Rating:In their latest release, Camper Van Beethoven departs from the lost coast via the King’s Highway. Last year’s La Costa Perdita served as the band’s hazy appreciation of navel-gazing Northern California. By contrast, El Camino Real winds its way southward with less time or patience for hippy-dippy bits of psychedelia or introspective reverie. Instead, David Lowery and the boys settle into a busy swirl of purpose and angst. That’s not to say that they don’t face down some surreal moments. They do, but they quickly let them run their course and then move on. In fact, they leap the first hurdle right at the start. After a brief ambient soundscape, “The Ultimate Solution” takes off into a classic CvB sound, a bit like “Dustpan” from II & III (1986). The driving rock punch is thickened with violin and slashes of slide guitar. Lowery’s lyrics paint a prosaic picture of loitering boredom, but his chorus hits with a cold flash of anxiety and dissociation, where the ultimate solution is a nihilistic solvent rather than sideways Nazi reference. The song is chock full of random images from Korean girls to game shows, which provide some low-content entertainment, but it’s hard to tell whether they trigger Lowery’s upset or flow from it.
The next couple of tracks maintain the idea that any motion counts as progress, whether denying personal responsibility on “It Was Like That When We Got Here” or tossing out a plotless paean to action film cutouts on “Classy Dames and Able Gents.” At this point El Camino Real feels like it’s willing to settle for the trite Hollywood reputation: flashy and shallow, but hard to resist. Fortunately, the next tune, “Camp Pendleton,” is worth digging into. The thoughtful music is laced with an undercurrent of agitation, reminding me of some of El Ten Eleven’s recent work. Lowery’s vocal is understated as he casually delivers the first line, “I have dreamed/ Immortal suns/ I gazed upon their fiery surfaces,” and it merely registers as idle imagery. Soon enough, though, it becomes clear that his character is immersed in PTSD, tamping the pressure down and trying to cope. The arrangement and the lyrics work well together, utilizing cognitive dissonance to accent the surreal mindset; for example, “Pump up the violence / Bring the ordnance on down,” sounds as innocent as a pop song calling for a party. It’s a sympathetic, albeit disturbing perspective. A younger incarnation of the band might have relied on dark satire or righteous indignation to cover this theme, but this subtle approach is stronger.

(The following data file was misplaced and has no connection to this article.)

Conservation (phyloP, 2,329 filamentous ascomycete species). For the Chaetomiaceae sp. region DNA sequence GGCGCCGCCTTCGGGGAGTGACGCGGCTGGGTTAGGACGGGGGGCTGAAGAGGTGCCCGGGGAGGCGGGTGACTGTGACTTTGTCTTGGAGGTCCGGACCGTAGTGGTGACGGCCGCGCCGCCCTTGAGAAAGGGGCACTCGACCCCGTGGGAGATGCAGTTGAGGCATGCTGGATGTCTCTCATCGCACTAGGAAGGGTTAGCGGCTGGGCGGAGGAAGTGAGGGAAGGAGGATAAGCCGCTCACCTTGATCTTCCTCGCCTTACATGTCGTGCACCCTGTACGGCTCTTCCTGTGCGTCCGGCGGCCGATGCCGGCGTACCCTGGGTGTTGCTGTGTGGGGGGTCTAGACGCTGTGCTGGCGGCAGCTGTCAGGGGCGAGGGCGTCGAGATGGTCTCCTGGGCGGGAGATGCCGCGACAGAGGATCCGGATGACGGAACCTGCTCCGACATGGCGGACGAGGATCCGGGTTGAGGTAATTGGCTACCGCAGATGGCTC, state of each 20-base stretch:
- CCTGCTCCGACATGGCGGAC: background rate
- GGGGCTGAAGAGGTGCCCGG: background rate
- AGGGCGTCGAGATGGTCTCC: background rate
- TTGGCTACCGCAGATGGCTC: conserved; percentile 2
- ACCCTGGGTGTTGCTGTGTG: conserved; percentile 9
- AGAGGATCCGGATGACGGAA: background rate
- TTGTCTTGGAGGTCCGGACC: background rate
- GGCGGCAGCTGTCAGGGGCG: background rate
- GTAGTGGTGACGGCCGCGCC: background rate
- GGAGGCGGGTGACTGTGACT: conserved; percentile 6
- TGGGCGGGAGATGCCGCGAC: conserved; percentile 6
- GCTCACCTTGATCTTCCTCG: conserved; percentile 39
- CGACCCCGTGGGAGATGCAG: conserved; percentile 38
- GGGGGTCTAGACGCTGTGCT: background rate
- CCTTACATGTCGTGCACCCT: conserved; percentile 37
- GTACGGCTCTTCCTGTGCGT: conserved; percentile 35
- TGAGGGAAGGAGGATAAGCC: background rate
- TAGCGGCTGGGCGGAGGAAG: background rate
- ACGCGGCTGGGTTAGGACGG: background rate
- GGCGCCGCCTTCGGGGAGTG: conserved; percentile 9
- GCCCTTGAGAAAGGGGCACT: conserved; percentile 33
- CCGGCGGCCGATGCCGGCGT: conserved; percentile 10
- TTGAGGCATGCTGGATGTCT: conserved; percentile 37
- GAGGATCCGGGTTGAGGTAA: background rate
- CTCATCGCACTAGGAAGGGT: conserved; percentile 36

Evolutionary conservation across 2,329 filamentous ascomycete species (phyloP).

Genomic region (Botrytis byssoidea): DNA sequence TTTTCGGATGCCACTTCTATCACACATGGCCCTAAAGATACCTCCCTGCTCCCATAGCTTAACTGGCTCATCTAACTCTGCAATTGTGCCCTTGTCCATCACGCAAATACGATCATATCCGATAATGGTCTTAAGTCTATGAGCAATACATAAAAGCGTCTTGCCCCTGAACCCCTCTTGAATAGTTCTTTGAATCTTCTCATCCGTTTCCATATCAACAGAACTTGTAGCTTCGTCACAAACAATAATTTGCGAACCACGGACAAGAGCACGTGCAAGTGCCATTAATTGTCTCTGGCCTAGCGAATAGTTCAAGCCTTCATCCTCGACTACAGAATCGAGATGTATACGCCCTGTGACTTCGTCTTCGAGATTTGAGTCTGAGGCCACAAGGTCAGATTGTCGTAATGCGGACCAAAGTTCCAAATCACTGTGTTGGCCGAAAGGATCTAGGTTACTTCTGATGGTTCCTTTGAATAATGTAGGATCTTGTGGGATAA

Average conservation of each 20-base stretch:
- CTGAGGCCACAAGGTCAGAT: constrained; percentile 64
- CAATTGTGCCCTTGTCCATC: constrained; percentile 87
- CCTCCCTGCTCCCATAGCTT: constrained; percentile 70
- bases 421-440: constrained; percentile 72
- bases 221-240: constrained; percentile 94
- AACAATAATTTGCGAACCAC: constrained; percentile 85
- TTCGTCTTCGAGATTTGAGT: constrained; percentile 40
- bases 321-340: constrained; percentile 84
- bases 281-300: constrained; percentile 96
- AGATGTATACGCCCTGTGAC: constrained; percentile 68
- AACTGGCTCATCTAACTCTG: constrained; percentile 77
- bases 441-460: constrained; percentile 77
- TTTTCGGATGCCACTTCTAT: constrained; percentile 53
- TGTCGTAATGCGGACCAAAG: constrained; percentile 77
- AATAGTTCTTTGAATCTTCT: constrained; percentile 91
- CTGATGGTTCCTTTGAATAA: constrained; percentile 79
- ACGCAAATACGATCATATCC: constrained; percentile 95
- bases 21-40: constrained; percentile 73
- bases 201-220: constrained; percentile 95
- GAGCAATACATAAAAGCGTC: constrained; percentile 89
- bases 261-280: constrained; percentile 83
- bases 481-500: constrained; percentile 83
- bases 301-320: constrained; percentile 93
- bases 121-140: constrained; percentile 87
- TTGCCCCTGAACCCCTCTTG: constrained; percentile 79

El Camino Real is most effective when it finds the right balance between catchy tunes and nuanced darkness. “I Live in L.A.” deconstructs the town’s dreamy lifestyle in the verses, while the chorus caps it with an ambivalent response to Randy Newman’s “I Love L.A.” It’s an ear worm that hung with me well after it was over. This is followed by “Out Like a Lion,” with Lowery hoarsely channeling his inner Leonard Cohen. The chorus is a bit repetitive, but the deliberate pace and restrained tension complement each other.
Although there are enough strong cuts to carry the album, it feels more conventional than the group’s earliest work that made them college radio darlings. The exotic swirl of punk, gypsy folk and psychedelia from that era is only faintly echoed across these songs. Jonathan Segel’s violin gets a mild workout during the bridge jam for “Out Like a Lion,” but is otherwise relegated to accents rather than the heady melodies he’s contributed in the past. Tunes like folky “Sugartown” and the country rock of “Darken Your Door” hint at Camper Van Beethoven’s rootsy side, but they’re nowhere near as flamboyant as “Waka” (Our Beloved Revolutionary Sweetheart) or “No Krugerrands for David” (II & III).
According to an interview with bassist Victor Krummenacher, El Camino Real was born out of the La Costa Perdita sessions. As that album coalesced from a general California theme into a more regional flavor, it left a number of songs that didn’t fit No Cal ambiance. This set the band up for a quick follow on release. The net result is that it’s still worth a listen, but it’s hard to shake the sense that it’s more afterthought than aftershock.